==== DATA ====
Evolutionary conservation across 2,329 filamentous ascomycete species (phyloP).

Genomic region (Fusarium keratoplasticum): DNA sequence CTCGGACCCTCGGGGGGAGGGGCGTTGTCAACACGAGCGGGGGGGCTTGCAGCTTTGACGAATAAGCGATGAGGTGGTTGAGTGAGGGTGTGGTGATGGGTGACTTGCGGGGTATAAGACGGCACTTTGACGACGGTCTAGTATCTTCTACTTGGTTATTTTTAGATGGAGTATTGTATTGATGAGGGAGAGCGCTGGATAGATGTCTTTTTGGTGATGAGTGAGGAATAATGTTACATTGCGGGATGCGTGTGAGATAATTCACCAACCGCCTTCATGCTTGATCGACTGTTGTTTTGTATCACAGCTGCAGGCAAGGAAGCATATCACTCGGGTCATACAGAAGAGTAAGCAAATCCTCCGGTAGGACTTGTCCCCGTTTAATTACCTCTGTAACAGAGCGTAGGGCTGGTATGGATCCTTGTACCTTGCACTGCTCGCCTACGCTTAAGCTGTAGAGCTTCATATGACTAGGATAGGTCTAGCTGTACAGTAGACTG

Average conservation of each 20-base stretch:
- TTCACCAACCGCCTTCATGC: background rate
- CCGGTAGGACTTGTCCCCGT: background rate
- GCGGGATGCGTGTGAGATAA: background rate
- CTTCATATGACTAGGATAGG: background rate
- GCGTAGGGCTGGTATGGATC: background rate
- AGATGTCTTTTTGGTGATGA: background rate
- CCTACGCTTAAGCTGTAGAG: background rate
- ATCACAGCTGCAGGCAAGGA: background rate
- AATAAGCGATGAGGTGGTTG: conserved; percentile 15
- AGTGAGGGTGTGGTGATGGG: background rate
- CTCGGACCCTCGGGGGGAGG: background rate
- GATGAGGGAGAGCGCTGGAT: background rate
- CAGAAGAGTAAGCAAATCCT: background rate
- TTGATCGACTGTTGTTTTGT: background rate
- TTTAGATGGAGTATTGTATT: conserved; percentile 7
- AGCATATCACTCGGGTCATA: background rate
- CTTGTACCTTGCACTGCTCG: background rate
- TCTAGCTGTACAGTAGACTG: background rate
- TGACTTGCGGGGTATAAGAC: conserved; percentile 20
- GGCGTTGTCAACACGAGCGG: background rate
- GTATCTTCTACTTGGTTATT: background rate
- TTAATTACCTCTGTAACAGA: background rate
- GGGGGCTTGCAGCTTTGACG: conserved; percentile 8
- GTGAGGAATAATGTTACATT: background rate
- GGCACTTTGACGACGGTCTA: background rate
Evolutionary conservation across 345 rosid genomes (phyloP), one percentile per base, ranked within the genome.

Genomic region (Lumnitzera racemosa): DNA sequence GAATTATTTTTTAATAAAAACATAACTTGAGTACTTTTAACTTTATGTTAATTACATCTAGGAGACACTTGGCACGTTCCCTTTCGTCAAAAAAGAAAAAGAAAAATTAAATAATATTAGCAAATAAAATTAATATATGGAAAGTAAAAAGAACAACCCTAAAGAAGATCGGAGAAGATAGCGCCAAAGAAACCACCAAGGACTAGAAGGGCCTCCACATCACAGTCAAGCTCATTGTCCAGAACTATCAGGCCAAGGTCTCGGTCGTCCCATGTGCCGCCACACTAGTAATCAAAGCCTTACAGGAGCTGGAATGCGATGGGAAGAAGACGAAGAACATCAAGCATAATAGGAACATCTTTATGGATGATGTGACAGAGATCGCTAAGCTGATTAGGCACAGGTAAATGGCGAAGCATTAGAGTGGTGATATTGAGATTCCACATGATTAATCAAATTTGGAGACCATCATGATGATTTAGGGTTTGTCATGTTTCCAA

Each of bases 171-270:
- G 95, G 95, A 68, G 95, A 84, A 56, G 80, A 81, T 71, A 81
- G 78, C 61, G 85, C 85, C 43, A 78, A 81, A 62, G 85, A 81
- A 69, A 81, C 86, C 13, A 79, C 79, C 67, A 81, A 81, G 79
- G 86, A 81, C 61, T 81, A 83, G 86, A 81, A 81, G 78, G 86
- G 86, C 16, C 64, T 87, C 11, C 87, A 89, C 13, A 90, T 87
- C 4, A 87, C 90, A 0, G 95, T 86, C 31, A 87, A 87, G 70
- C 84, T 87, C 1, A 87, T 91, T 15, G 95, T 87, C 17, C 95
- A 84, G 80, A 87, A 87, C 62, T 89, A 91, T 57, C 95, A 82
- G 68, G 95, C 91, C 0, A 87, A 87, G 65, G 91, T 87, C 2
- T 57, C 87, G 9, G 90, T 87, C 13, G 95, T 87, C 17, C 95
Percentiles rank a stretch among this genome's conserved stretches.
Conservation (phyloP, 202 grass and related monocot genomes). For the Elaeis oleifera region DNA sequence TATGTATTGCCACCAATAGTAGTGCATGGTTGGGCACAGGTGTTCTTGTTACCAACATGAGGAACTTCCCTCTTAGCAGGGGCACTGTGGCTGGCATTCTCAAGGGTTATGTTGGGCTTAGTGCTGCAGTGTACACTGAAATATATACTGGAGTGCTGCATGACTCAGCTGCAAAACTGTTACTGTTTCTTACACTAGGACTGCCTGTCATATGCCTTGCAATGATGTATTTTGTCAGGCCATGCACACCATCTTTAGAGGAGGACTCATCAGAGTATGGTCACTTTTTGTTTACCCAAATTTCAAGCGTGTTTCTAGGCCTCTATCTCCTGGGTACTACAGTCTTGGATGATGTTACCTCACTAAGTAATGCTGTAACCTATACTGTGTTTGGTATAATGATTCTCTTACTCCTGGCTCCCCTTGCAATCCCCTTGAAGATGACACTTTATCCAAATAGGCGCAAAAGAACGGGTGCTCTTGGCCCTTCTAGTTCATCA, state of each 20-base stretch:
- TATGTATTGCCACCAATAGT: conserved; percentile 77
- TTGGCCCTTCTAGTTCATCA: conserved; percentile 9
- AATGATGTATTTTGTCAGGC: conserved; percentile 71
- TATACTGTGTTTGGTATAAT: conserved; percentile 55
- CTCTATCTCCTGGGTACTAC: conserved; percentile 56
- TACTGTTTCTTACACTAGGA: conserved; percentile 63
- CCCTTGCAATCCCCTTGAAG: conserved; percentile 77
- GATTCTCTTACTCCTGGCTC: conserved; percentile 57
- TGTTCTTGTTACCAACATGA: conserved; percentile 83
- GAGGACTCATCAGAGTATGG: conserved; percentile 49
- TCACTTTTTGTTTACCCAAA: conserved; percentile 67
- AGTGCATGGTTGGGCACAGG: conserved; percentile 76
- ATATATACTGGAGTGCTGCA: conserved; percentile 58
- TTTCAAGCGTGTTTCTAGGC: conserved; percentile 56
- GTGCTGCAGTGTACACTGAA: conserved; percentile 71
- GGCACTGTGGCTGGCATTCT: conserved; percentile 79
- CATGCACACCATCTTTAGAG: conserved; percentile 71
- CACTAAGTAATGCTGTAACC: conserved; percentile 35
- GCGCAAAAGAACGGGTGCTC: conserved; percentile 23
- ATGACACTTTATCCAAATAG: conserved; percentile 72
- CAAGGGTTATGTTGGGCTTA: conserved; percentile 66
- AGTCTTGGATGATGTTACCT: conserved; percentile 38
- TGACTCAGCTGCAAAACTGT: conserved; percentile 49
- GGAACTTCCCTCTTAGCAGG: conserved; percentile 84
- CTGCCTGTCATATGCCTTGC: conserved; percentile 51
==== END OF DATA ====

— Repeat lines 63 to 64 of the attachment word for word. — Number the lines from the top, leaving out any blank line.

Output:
- ATGACACTTTATCCAAATAG: conserved; percentile 72
- CAAGGGTTATGTTGGGCTTA: conserved; percentile 66